Firefox 52.0 update

Firefox 52.0 was released earlier this week with some noticeable changes. This new version increases awareness of insecure sites by showing a warning message where there are username and password fields.

One other big change is the removal of NPAPI-based plugins with the exception being Adobe Flash. So if you need sites that use Java and Silverlight, you will need to use a different browser or stick to an older version of Firefox.

To update, try the following steps:

Windows: Go to the Help menu and select About.

Mac: Go to the Firefox menu and select About Firefox.

To download a fresh copy of Firefox on either Windows or Mac, you can go to the link below and click the green Download Firefox button:

Link –> Mozilla Firefox

SOURCE: Mozilla

Update your iPhone/iPad to iOS 9.3.5 ASAP

Apple released iOS 9.3.5 today for iPhone and iPad that patches a serious security vulnerability. I recommend installing it as soon as possible.

To download and install the patch, perform the following steps:

Go to Settings –> General –> Software Update and follow the prompts.

As with any update, please make sure you have at least 50% battery or plug in your device so you don’t lose power during the update process.

For more information on what triggered this patch, click the link below.

SOURCE: Citizen Lab

Heartbleed bug and solutions

While the title sounds more like a metal band or a dangerous heart condition, this one has to do with a web vulnerability. This bug allows malicious users to see various information that is normally secured like usernames, passwords, credit card numbers, etc. In other words, it’s a very serious problem.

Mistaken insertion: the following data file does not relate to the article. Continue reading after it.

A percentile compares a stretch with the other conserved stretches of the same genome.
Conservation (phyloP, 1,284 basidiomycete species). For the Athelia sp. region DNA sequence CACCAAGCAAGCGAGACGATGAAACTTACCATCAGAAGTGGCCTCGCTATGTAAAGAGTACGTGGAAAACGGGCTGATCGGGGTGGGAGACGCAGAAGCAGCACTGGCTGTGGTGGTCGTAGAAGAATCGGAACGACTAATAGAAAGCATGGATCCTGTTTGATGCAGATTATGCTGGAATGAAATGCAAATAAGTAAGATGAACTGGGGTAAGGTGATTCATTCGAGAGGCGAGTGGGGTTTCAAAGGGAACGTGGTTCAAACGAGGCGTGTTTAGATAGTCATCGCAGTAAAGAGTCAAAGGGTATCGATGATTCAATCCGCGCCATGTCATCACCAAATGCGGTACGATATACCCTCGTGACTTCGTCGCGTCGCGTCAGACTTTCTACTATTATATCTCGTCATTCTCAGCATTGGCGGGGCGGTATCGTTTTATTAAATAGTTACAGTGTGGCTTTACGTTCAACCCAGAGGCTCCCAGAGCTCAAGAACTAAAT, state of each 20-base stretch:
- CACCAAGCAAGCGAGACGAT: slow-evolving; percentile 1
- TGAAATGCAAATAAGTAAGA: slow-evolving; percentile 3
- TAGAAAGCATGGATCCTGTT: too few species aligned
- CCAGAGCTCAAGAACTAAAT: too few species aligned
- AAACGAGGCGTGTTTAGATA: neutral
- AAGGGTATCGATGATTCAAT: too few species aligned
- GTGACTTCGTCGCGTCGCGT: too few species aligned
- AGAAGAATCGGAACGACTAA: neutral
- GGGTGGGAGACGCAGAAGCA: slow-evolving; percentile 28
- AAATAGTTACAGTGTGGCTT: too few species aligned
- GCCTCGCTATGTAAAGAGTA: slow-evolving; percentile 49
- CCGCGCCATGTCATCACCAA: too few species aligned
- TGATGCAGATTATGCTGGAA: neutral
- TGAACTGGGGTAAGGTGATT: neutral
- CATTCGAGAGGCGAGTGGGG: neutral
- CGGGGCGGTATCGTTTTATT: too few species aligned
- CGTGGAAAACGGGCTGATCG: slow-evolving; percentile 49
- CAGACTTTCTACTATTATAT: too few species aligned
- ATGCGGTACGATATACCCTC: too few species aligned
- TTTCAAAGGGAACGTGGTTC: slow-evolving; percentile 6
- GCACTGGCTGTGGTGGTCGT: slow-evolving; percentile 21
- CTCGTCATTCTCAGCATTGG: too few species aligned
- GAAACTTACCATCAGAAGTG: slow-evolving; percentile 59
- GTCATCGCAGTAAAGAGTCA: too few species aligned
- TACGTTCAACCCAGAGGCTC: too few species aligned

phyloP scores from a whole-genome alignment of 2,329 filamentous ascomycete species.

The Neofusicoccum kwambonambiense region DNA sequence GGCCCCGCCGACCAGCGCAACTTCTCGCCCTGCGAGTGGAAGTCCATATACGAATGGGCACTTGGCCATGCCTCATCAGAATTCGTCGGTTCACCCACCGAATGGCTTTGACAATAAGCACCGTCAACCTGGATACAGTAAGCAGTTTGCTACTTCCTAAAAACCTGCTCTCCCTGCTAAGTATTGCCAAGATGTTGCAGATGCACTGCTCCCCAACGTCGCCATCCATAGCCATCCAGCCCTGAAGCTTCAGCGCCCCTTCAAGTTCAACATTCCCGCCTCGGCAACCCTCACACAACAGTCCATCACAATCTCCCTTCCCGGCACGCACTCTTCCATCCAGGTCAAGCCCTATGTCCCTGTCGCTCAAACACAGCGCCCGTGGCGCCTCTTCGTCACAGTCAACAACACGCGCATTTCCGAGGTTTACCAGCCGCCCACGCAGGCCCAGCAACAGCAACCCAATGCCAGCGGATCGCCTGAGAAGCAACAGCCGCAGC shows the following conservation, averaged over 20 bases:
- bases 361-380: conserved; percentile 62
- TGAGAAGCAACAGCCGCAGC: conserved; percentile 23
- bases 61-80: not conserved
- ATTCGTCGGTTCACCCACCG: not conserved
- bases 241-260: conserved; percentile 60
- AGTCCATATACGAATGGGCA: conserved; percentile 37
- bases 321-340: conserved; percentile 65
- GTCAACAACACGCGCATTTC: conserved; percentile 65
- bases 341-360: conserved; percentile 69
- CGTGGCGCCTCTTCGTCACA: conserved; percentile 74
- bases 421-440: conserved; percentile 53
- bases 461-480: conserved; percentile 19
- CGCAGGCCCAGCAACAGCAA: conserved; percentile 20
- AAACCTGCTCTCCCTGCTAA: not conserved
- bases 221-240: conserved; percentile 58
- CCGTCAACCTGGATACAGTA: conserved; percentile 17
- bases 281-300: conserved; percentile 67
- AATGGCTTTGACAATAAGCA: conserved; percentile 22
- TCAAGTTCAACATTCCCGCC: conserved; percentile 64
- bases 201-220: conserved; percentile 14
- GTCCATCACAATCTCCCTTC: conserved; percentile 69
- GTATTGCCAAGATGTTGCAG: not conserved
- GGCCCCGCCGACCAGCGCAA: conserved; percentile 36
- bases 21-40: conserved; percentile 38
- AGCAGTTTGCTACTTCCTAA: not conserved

Most website providers should have patched their systems by the time you are reading this if they were impacted by this issue. However, here are a few resources you can check to make sure the sites you visit are patched.

Heartbleed Test (Filippo Valsorda)
Heartbleed Bug Websites Affected (Mashable)
Top 10,000 sites that were affected
Google Chrome Heartbleed plug-in

How can you protect yourself? Normally in these situations, changing your password is the first choice. While that is a good idea, make sure the site is patched or not affected before changing it. Use a long password with uppercase, lowercase, numbers and symbols if they allow. I recommend using a password manager like 1Password which can help you generate and remember strong passwords.

Websites are not the only things that are affected by this bug. Many internet modems and routers offer secure remote management which could be at risk. If you have this feature turned on (normally it’s disabled by default), you may want to disable it and check with the manufacturer to see if there is an update that fixes it.

Here are a few of the bulletins from these manufacturers regarding their equipment and the Heartbleed bug.

Note: I was not able to find any official information on Netgear routers regarding Heartbleed.


For the technical details of this bug, check out the Heartbleed website.

Have you found sites that are still not patched? What about your online banking and shopping sites? Post your feedback in the comments section below.